Through community projects and workshops we will be able to give participants a richer sense of identity and a deeper understanding of the cultural heritage of Bhangra. The project will also be an opportunity to develop new bonds, understanding and fellowships with members of the wider community through the dissemination of the project.
Fiona Spiers, Head of the Heritage Lottery Fund Yorkshire and the Humber, said "Bhangra music and dance features heavily in the heritage of communities that have migrated from South Asia to Kirklees in the last 50 years. This project will enable volunteers to learn new skills to uncover and celebrate the art of bhangra, bringing together different generations to learn about this unique heritage."
The three primary outcomes for the Bhangra renaissance project are;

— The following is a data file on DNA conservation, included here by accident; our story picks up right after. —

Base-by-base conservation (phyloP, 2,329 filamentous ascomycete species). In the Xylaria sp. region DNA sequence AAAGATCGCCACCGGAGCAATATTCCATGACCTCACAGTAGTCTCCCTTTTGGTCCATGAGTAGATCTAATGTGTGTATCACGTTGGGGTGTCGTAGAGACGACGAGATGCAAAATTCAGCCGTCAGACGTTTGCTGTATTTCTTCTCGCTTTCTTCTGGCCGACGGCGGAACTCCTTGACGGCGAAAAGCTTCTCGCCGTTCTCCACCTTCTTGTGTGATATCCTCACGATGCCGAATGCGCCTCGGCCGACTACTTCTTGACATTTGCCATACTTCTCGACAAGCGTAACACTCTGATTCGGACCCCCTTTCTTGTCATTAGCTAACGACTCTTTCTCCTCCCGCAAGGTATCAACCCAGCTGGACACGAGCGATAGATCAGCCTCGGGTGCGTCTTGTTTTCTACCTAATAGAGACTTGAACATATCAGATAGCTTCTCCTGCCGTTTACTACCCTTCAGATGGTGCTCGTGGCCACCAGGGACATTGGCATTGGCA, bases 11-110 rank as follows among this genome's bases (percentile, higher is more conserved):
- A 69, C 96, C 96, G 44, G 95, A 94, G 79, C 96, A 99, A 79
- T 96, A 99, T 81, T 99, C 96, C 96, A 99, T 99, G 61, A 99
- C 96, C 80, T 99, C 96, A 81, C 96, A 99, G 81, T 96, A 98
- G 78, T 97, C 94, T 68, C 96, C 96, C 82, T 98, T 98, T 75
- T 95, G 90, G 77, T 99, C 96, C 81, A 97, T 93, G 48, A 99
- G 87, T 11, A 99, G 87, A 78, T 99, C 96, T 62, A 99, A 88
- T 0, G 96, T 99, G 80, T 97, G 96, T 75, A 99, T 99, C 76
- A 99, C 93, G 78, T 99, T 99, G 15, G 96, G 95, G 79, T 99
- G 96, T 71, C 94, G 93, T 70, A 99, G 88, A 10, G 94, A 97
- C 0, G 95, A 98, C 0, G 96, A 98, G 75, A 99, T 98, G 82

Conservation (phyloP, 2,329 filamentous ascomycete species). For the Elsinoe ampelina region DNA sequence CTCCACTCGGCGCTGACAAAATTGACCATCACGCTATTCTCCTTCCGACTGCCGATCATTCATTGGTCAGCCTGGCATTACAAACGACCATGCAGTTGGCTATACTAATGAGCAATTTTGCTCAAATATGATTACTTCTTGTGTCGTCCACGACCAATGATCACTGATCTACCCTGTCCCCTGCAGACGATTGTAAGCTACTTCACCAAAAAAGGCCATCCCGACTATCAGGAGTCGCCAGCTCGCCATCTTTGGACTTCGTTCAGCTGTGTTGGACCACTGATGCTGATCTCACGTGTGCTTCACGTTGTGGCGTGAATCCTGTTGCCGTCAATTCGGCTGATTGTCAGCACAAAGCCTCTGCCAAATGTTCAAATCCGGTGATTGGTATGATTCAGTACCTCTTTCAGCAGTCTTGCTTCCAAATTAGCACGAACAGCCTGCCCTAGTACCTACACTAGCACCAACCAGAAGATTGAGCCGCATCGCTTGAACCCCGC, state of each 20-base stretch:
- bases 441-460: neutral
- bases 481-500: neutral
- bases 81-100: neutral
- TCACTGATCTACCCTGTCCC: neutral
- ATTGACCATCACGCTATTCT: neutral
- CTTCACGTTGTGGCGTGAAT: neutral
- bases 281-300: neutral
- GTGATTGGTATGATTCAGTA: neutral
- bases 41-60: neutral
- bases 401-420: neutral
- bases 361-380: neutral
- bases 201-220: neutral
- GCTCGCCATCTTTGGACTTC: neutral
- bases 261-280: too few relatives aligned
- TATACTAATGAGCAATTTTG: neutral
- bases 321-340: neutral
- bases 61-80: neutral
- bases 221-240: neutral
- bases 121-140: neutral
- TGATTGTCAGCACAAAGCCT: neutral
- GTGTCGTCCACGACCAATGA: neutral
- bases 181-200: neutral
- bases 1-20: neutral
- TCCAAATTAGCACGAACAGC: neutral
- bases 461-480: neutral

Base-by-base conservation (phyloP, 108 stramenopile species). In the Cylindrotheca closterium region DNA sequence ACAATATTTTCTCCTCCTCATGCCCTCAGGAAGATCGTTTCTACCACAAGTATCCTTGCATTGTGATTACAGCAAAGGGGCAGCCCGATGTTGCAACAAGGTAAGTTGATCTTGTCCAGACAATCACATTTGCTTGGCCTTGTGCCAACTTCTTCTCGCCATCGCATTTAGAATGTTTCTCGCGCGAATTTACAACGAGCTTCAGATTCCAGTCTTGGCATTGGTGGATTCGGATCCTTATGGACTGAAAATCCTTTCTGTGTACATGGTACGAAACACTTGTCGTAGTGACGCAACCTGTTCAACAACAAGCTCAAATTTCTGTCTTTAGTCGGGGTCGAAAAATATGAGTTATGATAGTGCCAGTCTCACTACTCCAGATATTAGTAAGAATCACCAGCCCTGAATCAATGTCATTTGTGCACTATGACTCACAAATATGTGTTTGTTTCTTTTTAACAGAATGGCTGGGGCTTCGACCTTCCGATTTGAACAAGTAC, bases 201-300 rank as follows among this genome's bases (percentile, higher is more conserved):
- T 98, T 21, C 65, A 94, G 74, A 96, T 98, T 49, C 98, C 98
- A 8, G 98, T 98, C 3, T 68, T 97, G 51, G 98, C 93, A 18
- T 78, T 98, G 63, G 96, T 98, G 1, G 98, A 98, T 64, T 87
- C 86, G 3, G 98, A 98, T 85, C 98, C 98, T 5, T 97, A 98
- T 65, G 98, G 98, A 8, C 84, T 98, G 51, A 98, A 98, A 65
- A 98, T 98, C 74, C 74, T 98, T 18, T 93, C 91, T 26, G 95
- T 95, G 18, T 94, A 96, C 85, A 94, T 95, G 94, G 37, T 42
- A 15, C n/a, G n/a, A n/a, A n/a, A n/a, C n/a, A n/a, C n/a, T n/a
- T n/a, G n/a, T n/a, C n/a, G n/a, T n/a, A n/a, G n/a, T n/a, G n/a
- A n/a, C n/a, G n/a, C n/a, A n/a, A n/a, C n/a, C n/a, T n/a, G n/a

These short stories/interviews record first hand true life stories from the 1950's to the present date. They capture the shared heritage of the South Asian Diaspora across the region. Their aim is to share the rich social and cultural heritage of Bhangra with a new audience. These oral history recordings are currently being collated and will be archived and available at the Tolson Museum memory bank.
We are pleased to confirm the leading photographer Tim Smith has collated an art exhibition tracing the origins of Bhangra from the Panjab.
The main exhibition will be supported by work from
Bhangra: Mystics, Music and Migration Bhangra: Mystics, Music and Migration explores the origins of this folk song and dance from the Panjab in South Asia and its development into part of modern British culture in the hybrid soundscape of British Bhangra and beyond.
This book originated in academic research and the Heritage-Lottery funded Bhangra Renaissance project. Through ethnographic research, oral history interviews, performances, photography, story-telling and community activity it celebrates the past contribution of all those involved in Bhangra.